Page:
Automatically detect user's current local time with JavaScript or PHP

I often need to display information based on or influenced by a user's actual local time which differs across time zones. Is there a reliable way of getting a user's current time and/or timezone?

Key Issues:

  • Server-side code is based on the website host or user's ISP
  • Client-side code is based on the user's system clock which is too easily manipulated

Key questions:

  • Is it necessary to pinpoint a user's geo-location?
  • Can the ISP time be an accurate guide?
  • Users OS clocks can vary or be modified by users?

Examples:

Countdown:

Only 1 hour, 3 minutes, 56 seconds to go!

Issue: seconds to go based on what; The user's OS clock, the hosts server time (plus or minus offset), ISP system time. This is easy if the clock finishes at the same time for all timezones, but trickier if it's a countdown to something like midnight in the user's local time zone)

Edit log

Item posted at 3:03pm (10 seconds ago)

Issue: "10 seconds" is calculated regardless of user, the time is adjusted to match the user's time zone.

Opening times:

This restaurant is open now until midnight (AEST).

Issue: Giving a time such as midnight can be calculated by offsetting from the server-side but using psudo times such as now, in 2 hours is based on the user's time.

PHP: using time() outputs the server time. This can be offset depending on the user's timezone.

JavaScript: using Date() outputs the user's computer clock time which is too easily manipulated.

Answers:

Answer

In short no.

I would suggest using server side time, and have the ability for the user to choose their time zone.

You could possibly calculate default time zones for users based on heuristics around their IP address, but this is open to error.

You should be able to extract client side time zone information through javascript / Ajax, but as with the time itself this is also open to error.

My recommendation: Let users choose their time zone with a sensible default based on where you expect your users to be.

Answer

With JavaScript, there is a way to get the users current timezone offset.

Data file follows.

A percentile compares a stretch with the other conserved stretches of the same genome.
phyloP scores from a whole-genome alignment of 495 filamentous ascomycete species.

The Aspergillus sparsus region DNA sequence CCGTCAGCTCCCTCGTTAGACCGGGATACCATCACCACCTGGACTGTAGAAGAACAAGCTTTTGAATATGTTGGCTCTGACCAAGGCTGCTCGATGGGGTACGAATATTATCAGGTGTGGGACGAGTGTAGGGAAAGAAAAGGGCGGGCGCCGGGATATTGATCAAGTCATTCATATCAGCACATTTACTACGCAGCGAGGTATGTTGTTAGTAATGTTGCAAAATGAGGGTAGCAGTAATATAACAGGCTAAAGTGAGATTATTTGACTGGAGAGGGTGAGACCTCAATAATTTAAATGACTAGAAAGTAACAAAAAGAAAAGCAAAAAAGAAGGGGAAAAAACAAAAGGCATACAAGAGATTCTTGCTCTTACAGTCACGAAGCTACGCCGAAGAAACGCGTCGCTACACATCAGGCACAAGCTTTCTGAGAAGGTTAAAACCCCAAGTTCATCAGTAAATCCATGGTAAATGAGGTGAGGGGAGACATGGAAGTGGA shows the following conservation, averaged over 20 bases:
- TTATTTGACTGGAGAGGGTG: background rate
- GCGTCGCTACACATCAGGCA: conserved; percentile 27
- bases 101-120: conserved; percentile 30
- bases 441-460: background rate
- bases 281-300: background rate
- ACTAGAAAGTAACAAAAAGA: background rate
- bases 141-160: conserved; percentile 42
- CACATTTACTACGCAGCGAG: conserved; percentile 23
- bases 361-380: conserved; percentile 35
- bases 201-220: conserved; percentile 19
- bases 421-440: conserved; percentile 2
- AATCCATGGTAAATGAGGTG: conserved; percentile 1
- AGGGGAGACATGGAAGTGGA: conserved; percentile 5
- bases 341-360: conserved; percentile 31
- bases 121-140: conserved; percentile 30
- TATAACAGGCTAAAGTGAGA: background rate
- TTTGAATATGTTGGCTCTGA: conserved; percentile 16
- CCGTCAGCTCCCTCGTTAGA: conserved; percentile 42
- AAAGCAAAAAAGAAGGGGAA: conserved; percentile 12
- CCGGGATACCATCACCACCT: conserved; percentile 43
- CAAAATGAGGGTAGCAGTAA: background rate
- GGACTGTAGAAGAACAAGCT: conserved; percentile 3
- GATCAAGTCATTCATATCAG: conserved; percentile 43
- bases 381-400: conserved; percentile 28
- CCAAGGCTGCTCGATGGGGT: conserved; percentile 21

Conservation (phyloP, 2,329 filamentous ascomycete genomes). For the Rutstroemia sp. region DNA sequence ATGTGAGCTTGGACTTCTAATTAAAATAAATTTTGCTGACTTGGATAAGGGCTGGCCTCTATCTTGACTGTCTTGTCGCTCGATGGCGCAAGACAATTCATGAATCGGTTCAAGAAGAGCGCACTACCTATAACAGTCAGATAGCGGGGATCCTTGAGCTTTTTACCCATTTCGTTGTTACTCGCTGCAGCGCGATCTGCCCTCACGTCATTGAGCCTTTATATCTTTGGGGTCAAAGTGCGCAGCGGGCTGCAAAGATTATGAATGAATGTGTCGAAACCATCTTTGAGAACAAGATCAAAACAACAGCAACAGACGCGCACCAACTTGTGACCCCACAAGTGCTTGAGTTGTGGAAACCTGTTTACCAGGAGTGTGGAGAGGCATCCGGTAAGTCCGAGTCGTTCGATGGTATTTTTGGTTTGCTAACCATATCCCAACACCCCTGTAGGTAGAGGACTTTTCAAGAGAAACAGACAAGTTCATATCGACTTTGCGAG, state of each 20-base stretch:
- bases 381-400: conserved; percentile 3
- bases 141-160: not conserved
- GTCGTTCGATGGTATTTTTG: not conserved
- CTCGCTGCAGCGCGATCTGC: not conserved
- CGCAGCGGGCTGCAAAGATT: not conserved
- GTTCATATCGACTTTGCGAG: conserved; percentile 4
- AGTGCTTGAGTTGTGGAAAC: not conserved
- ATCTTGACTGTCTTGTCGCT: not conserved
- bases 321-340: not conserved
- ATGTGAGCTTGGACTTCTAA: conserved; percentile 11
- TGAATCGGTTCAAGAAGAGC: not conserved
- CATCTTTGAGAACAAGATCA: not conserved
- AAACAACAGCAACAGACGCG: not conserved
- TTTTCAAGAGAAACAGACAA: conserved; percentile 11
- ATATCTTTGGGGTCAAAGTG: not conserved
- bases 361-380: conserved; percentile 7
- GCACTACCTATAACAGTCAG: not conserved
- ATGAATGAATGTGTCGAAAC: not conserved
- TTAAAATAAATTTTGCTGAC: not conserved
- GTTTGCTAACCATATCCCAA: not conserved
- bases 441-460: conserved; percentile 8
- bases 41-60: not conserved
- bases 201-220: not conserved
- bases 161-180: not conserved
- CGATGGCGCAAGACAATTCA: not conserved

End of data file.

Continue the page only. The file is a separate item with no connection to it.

new Date().getTimezoneOffset() * -1

returns the offset in minutes from GMT. Do not store this value as it can change depending on Daylight Saving Time. If you need it on the server (php) then you'll need to capture it in send it.

Unfortunately, the HTTP spec doesn't send the users timezone as a header, which is what php would need.

Answer

I would suggest you write the server date out to javascript. Then do a new date in javascript to get date set by user on their machine. Use the different in the two dates.

With the server date you are sure that your time is unbiased. All calculations must be done using server date.

User the difference only for display purposes. This would work well for edit logs, countdowns and selecting messages like "Good morning".

If a user wants his time to be something else... I think you should let him have that.

Answer

PHP has both a PECL extension and a PEAR package that can do GeoIP lookups. Assuming the user isn't behind a proxy or NAT of some kind, the database is up-to-date and accurate, and the address is in the database at all, you could get the timezone, and calculate the offset from the server time.

Or, you could just accept that the user's system clock is not 100% accurate, but it's usually very close. All major operating systems have some way of syncing their clocks with network time servers, most of these are turned on be default. If the person has decided to put their computer in the "wrong" time zone, it's probably for a reason (they're traveling, they work with people in another time zone).

If the user has for some reason set their clock to be 10 minutes off, they accept the consequences of time calculations being inaccurate.


Added: If your server clock is accurate (if not, like HermanD said, fix it if you control the server, complain if you don't) but is not in the right timezone, you can always use PHP ini_set() or date_default_timezone_set() to force your scripts to operate in GMT, regardless of system time zone.

Answer

javascript:

<script type="text/javascript">
var currentTime = new Date()
var hours = currentTime.getHours()
var minutes = currentTime.getMinutes()

if (minutes < 10){
  minutes = "0" + minutes;
}
var suffix = "AM";
if (hours >= 12) {
suffix = "PM";
hours = hours - 12;
}
if (hours == 0) {
hours = 12;
}

document.write("<b>" + hours + ":" + minutes + " " + suffix + "</b>");
</script>

output

11:51 AM

Answer

Id recommend using server time. In example, the time() function. If you base EVERYTHING off this value, then your system will be safe from any time specific operations you need.

Everytime a user requests a page that has or uses time contraints, make sure you send the server time.

Create a Javascript module that, on page load, checks if the server has sent the time, and if so reads the value, and converts it to the JS local time, using a JS fetched or calculated time zone. Then you could save it as a JS global or slam it as a static var in an object or something.

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